March 30, 2019, 00:00 CET: For existing domains, any GB or GI residents will not be able to accept transfers of .EU domain names.
Between March 30, 2019, at 00:00 CET - May 30, 2019, at 00:00 CET: The registry will lock domain names that do not belong to EU residents. If your domain name is locked it means that you will not be able to make changes, such as transferring your domain name to another UK resident or updating the DNS, until you update your contact information to satisfy the eligibility requirements or transfer the domain to an EU resident. To maintain your domain name’s active status and to prevent locking, you need to have an EU address. Locking the domain name will prevent:
- Registrant transfer (ownership change or transferring your domain name) to a non-EU registrant
- It will be possible to transfer the domain name to an EU resident
- Renewals (both early renewals and automatic renewals will fail)
May 30, 2019, at 00:00 CET: Any registrant who has failed to demonstrate their eligibility will have their domain placed in “Withdrawn” status, which means that the domain won’t resolve and any linked services will become inactive. This means that any website at the domain will no longer work and email or other services like Google Apps will also stop working. The registration record will remain on file with the registry. The registrant is still able to reactivate their domain by updating their registration data to satisfy the eligibility requirements, thereby removing the Withdrawn status.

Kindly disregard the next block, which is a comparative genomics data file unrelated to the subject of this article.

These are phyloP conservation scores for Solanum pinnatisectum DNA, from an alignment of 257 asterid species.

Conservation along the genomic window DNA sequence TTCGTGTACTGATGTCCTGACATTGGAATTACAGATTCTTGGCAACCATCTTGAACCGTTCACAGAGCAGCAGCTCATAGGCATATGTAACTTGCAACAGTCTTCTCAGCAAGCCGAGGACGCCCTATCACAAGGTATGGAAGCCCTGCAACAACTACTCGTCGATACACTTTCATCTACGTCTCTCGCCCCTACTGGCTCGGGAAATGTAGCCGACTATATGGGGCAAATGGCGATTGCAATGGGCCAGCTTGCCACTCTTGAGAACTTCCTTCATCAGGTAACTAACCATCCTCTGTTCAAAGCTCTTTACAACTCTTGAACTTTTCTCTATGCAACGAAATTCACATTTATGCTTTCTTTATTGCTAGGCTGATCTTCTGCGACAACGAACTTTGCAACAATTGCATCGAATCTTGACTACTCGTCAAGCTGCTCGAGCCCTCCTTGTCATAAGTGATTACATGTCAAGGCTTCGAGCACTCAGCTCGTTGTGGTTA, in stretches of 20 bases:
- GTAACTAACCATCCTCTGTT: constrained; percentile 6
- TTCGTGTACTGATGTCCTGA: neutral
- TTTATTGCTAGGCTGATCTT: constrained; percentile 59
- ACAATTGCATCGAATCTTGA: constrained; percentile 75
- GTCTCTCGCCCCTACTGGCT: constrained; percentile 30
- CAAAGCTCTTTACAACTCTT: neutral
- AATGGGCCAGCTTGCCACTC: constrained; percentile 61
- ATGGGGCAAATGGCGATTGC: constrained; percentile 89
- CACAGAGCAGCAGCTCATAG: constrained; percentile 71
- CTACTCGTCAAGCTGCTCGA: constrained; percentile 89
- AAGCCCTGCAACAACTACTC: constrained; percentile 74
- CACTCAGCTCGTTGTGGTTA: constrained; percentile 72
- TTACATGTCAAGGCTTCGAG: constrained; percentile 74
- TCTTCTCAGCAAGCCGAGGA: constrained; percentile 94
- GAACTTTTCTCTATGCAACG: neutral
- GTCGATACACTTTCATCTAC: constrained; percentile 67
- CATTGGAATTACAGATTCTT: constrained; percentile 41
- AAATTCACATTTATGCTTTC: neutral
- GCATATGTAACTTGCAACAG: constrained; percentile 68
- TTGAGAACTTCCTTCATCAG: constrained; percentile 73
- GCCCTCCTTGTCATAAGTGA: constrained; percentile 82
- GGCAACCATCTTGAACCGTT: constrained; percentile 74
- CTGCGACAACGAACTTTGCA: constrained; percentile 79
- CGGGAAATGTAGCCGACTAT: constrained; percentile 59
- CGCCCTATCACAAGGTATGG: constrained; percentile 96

What happens to your domain name
Withdrawn domains will be unavailable for registration by anyone while in the withdrawn state. They are neither registered, nor are they available for registration - they are in a limbo state. The registrant at the time the domain entered withdrawn status can, by contacting EURid, have the domain restored provided they can show that they now satisfy the requirements to register a .EU domain.
March 30, 2020, at 00:00 CET: The .EU domain name you previously owned, if in “Withdrawn” status, will be made available for registration by users who comply with the .EU regulations.
What should I do if I have a .EU domain and I live in the UK:
If you can update the address to be in the EU27 prior to March 30, 2019, you should do so as soon as possible. We strongly advise against putting false information or purporting to be at an address that you aren’t really connected to. EURid may audit the updates and require proof that the address is valid and that you are connected to that address. If they then find that you have submitted incorrect information, the domain will be revoked.
If you can’t update the domain to have an address that isn’t in GB or GI, then we suggest that you register an alternative domain (if you don’t have one already) or switch over to make an alternative domain your primary domain in advance of the expiry of your .EU domain or May 30, 2019 (whichever comes first). If you are looking for some alternative domain names to your .EU, we have some ideas for you.